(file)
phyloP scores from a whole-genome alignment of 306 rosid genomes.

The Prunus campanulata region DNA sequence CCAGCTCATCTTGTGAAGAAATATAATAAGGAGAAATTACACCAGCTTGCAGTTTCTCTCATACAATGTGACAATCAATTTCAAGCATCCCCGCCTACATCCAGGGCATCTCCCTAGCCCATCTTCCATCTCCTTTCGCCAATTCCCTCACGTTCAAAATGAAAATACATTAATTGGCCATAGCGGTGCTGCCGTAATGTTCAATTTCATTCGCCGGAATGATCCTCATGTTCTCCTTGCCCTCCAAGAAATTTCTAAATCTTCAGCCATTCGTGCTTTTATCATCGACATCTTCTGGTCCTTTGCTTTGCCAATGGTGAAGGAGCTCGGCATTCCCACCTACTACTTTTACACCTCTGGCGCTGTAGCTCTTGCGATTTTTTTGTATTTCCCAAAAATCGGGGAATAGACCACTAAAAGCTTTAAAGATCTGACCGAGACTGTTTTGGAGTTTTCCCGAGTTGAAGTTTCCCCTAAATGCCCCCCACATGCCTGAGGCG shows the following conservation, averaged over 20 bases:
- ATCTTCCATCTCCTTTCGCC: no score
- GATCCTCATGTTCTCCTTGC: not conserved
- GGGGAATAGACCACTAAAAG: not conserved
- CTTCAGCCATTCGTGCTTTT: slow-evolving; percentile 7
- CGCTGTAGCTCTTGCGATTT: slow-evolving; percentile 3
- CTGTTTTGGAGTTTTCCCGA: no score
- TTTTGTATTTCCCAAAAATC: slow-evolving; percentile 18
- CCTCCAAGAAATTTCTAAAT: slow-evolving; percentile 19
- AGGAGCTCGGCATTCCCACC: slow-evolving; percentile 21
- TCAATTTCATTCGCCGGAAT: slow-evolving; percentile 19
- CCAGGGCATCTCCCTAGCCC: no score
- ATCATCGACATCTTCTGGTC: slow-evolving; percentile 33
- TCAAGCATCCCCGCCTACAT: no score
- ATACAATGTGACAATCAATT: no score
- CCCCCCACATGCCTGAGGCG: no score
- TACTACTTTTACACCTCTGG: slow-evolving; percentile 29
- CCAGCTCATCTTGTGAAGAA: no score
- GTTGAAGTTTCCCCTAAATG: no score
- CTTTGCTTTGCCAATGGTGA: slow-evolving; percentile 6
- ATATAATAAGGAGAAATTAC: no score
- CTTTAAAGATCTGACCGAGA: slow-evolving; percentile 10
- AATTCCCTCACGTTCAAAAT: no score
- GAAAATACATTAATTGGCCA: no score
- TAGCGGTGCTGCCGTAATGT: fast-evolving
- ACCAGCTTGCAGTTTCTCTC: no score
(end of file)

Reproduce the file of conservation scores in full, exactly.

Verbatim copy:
phyloP scores from a whole-genome alignment of 306 rosid genomes.

The Prunus campanulata region DNA sequence CCAGCTCATCTTGTGAAGAAATATAATAAGGAGAAATTACACCAGCTTGCAGTTTCTCTCATACAATGTGACAATCAATTTCAAGCATCCCCGCCTACATCCAGGGCATCTCCCTAGCCCATCTTCCATCTCCTTTCGCCAATTCCCTCACGTTCAAAATGAAAATACATTAATTGGCCATAGCGGTGCTGCCGTAATGTTCAATTTCATTCGCCGGAATGATCCTCATGTTCTCCTTGCCCTCCAAGAAATTTCTAAATCTTCAGCCATTCGTGCTTTTATCATCGACATCTTCTGGTCCTTTGCTTTGCCAATGGTGAAGGAGCTCGGCATTCCCACCTACTACTTTTACACCTCTGGCGCTGTAGCTCTTGCGATTTTTTTGTATTTCCCAAAAATCGGGGAATAGACCACTAAAAGCTTTAAAGATCTGACCGAGACTGTTTTGGAGTTTTCCCGAGTTGAAGTTTCCCCTAAATGCCCCCCACATGCCTGAGGCG shows the following conservation, averaged over 20 bases:
- ATCTTCCATCTCCTTTCGCC: no score
- GATCCTCATGTTCTCCTTGC: not conserved
- GGGGAATAGACCACTAAAAG: not conserved
- CTTCAGCCATTCGTGCTTTT: slow-evolving; percentile 7
- CGCTGTAGCTCTTGCGATTT: slow-evolving; percentile 3
- CTGTTTTGGAGTTTTCCCGA: no score
- TTTTGTATTTCCCAAAAATC: slow-evolving; percentile 18
- CCTCCAAGAAATTTCTAAAT: slow-evolving; percentile 19
- AGGAGCTCGGCATTCCCACC: slow-evolving; percentile 21
- TCAATTTCATTCGCCGGAAT: slow-evolving; percentile 19
- CCAGGGCATCTCCCTAGCCC: no score
- ATCATCGACATCTTCTGGTC: slow-evolving; percentile 33
- TCAAGCATCCCCGCCTACAT: no score
- ATACAATGTGACAATCAATT: no score
- CCCCCCACATGCCTGAGGCG: no score
- TACTACTTTTACACCTCTGG: slow-evolving; percentile 29
- CCAGCTCATCTTGTGAAGAA: no score
- GTTGAAGTTTCCCCTAAATG: no score
- CTTTGCTTTGCCAATGGTGA: slow-evolving; percentile 6
- ATATAATAAGGAGAAATTAC: no score
- CTTTAAAGATCTGACCGAGA: slow-evolving; percentile 10
- AATTCCCTCACGTTCAAAAT: no score
- GAAAATACATTAATTGGCCA: no score
- TAGCGGTGCTGCCGTAATGT: fast-evolving
- ACCAGCTTGCAGTTTCTCTC: no score